Acibenzolar-S-methyl is one of the main elicitors studied in the control of plant nematodes, being an analogue to salicylic acid (AS), related to the activation of mechanisms, similar to that observed in systemic acquired resistance (SAR), promoting the expression of pathogenesis related proteins [10,11]. Studies involving application of ASM to control sedentary nematodes have correlated reduction in the nematode population with the increase of hydrogen peroxide production and the activity of peroxidase and β-1.3-glucanase [12-14]. In the specific case of Pratylenchus brachyurus (Godfrey) Filipjev and Schuurmans Stekhoven, reduction was observed in the final nematode population in maize at 60 days after treatment [15,16].

Despite the potential control of this pathogen by ASM application due to its ability to induce defense related proteins, there are still no studies about the activity of the main defense proteins for P. brachyurus control. Thus, the present study analyzed the enzymatic activity of guaiacol peroxidase, polyphenol oxidase, phenylalanine ammonia-lyase and β-1,3-glucanase in maize treated with ASM as well as their interaction in the presence of P. brachyurus nematodes.

Materials and Methods

The experiments were carried out in a greenhouse at the geographic coordinates 23°47’34.5’’ S and 53°15’22.1’’ W, in two different periods, from February 15 to April 20, 2016 (experiment 1) and from October 5 to November 13, 2016 (experiment 2). The experiments were composed of four treatments: maize plants inoculated with P. brachyurus and treated with ASM (IT), non-inoculated plants treated with ASM (NIT), inoculated plants not treated (INT) and noninoculated and non-treated plants (NINT). For this purpose, two seeds of maize cv. AL. Bandeirantes were sown in each pot containing 700 mL of substrate composed of soil and sand mixture 2:1 (v:v), previously autoclaved (120°C 2 h-1).

After germination, thinning was performed maintaining one seedling per pot. Ten days after germination, each maize seedling was inoculated with 4 mL of solution containing 800 P. brachyurus specimens. The inoculum was obtained from a pure nematode population that was multiplied in roots of soybean plants in a greenhouse and extracted according to the method proposed by Coolen and D’Herde [17]. Plants were inoculated and treated with ASM on the same day. For the treatment with ASM, the plants were sprayed on the aerial part until surface runoff with a commercial product (Bion 500®, Syngenta) at the dose of 0.5 gL-1 when they were in stage V1 (one fully expanded leaf). Non-treated plants were sprayed with water.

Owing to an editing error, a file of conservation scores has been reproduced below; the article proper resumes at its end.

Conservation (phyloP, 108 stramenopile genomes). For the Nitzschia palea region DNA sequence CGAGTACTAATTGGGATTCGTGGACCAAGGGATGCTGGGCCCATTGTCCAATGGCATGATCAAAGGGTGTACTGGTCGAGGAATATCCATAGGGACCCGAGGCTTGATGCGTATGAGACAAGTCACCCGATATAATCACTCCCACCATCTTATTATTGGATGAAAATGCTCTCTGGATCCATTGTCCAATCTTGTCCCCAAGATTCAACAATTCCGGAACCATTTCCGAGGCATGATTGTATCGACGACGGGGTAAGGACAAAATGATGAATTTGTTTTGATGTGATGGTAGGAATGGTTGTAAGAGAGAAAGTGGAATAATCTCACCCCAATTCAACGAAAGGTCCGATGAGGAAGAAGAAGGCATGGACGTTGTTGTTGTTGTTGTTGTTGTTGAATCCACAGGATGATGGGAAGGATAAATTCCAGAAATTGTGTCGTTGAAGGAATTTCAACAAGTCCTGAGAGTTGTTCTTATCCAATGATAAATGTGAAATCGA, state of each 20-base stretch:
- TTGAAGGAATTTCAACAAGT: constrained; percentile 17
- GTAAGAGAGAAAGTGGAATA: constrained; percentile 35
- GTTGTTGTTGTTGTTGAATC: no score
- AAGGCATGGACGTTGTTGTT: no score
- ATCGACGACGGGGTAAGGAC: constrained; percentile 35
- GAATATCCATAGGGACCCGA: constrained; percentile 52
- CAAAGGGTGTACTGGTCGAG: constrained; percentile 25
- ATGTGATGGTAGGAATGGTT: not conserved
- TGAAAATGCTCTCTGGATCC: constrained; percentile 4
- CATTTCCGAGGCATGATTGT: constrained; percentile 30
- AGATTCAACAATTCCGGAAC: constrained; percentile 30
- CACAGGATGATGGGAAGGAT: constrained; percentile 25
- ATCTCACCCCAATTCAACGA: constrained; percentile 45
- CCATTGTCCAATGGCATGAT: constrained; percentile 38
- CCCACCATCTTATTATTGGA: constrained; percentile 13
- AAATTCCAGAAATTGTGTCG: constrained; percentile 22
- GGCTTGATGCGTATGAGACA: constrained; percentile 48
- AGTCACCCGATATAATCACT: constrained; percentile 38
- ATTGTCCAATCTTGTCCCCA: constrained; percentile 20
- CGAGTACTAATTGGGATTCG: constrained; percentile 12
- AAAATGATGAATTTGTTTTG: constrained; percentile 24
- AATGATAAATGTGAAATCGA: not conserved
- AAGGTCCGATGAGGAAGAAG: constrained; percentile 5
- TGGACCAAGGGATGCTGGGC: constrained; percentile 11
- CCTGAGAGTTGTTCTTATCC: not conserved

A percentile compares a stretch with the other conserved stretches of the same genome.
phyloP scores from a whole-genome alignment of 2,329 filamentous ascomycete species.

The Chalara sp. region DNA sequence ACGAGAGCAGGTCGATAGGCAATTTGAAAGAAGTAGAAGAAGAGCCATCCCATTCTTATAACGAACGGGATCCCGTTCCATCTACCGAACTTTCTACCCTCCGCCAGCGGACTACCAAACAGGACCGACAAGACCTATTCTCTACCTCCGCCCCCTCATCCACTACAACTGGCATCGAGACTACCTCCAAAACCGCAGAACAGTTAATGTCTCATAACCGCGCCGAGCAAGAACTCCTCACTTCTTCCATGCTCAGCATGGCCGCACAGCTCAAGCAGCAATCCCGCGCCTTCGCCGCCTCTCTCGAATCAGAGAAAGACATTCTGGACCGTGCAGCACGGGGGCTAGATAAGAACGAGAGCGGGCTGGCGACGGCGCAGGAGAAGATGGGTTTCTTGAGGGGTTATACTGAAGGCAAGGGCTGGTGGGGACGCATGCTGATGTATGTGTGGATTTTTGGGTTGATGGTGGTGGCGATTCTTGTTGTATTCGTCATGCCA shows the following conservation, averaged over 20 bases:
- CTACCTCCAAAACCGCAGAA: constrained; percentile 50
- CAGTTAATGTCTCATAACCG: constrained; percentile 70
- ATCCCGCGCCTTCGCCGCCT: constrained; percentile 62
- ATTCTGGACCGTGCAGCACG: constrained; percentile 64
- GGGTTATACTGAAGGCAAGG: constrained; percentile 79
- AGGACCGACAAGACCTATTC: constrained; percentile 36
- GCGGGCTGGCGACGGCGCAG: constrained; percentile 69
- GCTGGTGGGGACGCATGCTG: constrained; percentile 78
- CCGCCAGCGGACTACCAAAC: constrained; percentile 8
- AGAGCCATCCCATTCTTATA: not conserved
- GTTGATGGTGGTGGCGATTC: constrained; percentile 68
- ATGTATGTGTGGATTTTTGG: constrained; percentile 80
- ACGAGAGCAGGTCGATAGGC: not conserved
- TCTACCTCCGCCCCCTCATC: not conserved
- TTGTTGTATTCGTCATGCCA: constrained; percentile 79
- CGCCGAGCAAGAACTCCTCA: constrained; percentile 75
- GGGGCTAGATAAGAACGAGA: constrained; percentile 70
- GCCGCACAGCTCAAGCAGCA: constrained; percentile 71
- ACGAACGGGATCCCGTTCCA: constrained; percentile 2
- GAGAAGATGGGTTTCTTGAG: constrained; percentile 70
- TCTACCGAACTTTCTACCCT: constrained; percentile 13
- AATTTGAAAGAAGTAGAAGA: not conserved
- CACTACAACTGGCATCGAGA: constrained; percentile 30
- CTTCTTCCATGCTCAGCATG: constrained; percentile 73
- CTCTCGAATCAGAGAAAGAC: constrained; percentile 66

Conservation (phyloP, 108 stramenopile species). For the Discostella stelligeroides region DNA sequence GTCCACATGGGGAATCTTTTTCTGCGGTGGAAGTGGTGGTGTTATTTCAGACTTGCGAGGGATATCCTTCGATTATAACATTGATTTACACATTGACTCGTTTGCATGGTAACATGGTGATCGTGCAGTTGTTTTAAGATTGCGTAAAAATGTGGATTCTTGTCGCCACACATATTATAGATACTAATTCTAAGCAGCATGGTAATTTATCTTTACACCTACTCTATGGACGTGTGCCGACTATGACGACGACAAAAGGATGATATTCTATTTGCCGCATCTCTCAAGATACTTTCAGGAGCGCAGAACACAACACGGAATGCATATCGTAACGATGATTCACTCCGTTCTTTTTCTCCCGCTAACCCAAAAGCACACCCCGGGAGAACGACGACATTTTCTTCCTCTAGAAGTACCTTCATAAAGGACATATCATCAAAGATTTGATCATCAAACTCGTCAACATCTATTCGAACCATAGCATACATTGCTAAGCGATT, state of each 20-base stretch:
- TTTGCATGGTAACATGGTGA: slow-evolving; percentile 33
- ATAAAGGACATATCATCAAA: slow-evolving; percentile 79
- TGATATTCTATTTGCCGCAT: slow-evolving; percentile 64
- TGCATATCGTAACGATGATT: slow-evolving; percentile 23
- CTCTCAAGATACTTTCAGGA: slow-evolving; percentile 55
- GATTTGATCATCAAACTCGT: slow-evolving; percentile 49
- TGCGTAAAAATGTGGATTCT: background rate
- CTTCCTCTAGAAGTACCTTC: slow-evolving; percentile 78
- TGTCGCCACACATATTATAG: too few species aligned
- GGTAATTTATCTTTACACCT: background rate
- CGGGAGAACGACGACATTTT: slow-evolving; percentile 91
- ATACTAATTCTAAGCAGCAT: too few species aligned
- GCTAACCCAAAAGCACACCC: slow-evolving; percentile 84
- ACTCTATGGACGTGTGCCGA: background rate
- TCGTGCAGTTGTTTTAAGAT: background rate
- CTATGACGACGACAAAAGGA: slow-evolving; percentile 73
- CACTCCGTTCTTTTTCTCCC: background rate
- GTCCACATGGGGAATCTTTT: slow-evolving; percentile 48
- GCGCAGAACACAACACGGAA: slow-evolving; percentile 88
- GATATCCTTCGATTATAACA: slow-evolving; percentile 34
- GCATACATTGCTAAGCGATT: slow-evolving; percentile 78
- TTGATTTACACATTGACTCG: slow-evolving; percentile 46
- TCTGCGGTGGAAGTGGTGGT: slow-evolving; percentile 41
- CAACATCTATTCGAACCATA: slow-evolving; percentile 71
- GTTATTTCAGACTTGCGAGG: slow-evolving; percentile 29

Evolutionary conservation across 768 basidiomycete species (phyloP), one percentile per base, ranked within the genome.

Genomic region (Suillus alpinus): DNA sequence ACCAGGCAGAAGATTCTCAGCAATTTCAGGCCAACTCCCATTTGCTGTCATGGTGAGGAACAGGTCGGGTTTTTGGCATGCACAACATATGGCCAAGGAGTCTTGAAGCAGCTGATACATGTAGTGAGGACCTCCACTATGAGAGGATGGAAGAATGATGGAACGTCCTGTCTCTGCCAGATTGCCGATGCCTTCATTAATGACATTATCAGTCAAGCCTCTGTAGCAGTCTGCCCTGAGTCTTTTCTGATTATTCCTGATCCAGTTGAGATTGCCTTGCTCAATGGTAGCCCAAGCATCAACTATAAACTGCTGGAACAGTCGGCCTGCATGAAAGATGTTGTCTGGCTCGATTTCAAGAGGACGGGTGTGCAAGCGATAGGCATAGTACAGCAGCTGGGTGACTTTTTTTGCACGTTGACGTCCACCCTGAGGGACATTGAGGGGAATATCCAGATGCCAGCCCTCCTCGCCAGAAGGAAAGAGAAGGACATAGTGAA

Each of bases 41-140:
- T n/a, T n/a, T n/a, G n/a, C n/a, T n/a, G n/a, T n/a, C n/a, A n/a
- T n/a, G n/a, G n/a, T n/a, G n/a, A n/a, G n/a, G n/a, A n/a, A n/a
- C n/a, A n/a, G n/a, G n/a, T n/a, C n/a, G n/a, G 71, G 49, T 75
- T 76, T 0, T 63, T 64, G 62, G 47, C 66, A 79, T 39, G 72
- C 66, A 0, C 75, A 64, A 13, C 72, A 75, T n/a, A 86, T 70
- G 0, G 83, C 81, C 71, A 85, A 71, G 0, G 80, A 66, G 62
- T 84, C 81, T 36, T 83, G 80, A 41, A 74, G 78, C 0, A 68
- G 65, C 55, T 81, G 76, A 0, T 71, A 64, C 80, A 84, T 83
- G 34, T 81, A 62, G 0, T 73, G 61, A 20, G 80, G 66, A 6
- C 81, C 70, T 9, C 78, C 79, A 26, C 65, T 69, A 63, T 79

In experiment 1, samples were collected at three different times, 5, 10, and 15 days after treatment (DAT), while in experiment 2 they were collected at six different intervals, 2, 4, 6, 8, 10 and 12 DAT. For this purpose, five plants of each treatment were removed, and the root systems were washed for soil removal. Then approximately 0.5 g of leaf tissue (third fully expanded leaf) and 0.5 g of root tissue (middle portion of root system) were collected, and placed in labeled aluminum foil envelopes and kept on ice for later freezing (-20°C) and extraction.

For the enzymatic analysis, the samples were macerated in a mortar with liquid nitrogen plus 1% (v/v) of polyvinylpyrrolidone (PVP) and 4 mL of 50 mM potassium phosphate buffer at pH 7.0, containing 0.1 mM EDTA. Extracts were centrifuged at 21,155g (14,500 rpm) for 30 minutes at 4°C and the supernatant, called enzymatic extract, was transferred to 1.5 mL microtubes and stored in a freezer (-20°C) for posterior protein quantification and assessment of enzymatic activity. The absorbance reading in analyzing the proteins and activity of each enzyme was carried out using a UV 5200S spectrophotometer (Global Trade Technology).